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Proc Natl Acad Sci U S A. 2008 Apr 8;105(14):5315-20. doi: 10.1073/pnas.0710696105. Epub 2008 Apr 7.

Human cremation in Mexico 3,000 years ago.

Author information

1
Department of Anthropology, St. John Fisher College, Rochester, NY 14618, USA. bduncan@sjfc.edu

Abstract

Mixtec nobles are depicted in codices and other proto-historic documentation taking part in funerary rites involving cremation. The time depth for this practice was unknown, but excavations at the early village site of Tayata, in the southern state of Oaxaca, Mexico, recovered undisturbed cremation burials in contexts dating from the eleventh century B.C. These are the earliest examples of a burial practice that in later times was reserved for Mixtec kings and Aztec emperors. This article describes the burial contexts and human remains, linking Formative period archaeology with ethnohistorical descriptions of Mixtec mortuary practices. The use of cremation to mark elevated social status among the Mixtec was established by 3,000 years ago, when hereditary differences in rank were first emerging across Mesoamerica.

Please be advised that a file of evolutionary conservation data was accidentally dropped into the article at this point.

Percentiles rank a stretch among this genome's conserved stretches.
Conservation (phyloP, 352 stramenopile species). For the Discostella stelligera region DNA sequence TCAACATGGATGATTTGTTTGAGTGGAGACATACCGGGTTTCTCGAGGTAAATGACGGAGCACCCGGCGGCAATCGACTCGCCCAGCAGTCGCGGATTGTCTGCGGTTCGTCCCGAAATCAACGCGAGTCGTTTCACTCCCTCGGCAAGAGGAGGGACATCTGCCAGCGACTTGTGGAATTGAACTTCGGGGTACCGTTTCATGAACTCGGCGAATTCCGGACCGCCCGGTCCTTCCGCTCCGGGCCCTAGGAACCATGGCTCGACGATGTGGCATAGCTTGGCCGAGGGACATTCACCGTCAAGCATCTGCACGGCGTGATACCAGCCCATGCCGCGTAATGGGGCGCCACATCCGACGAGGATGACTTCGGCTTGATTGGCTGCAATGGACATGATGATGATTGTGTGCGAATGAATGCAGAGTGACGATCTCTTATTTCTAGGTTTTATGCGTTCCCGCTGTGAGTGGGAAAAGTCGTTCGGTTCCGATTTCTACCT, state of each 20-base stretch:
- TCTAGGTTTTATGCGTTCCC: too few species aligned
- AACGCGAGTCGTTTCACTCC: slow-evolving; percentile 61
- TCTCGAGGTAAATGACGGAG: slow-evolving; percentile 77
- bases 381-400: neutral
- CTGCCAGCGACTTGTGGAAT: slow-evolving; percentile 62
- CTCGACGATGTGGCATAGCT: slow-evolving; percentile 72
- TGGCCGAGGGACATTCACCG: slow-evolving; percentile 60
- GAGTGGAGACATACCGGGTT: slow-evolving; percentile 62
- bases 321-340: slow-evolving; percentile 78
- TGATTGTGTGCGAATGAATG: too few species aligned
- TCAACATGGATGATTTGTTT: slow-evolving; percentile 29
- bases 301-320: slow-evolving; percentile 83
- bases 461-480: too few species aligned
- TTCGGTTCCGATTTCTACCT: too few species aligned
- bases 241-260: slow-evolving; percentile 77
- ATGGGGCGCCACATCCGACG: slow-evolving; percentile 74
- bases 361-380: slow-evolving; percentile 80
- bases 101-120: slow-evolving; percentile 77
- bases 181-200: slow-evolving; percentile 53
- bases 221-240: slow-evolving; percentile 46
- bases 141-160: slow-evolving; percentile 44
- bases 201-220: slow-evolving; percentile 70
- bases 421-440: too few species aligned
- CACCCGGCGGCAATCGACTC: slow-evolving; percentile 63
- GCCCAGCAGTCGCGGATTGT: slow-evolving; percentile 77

PMID:
18391213
PMCID:
PMC2291131
DOI:
10.1073/pnas.0710696105
[Indexed for MEDLINE]
Free PMC Article
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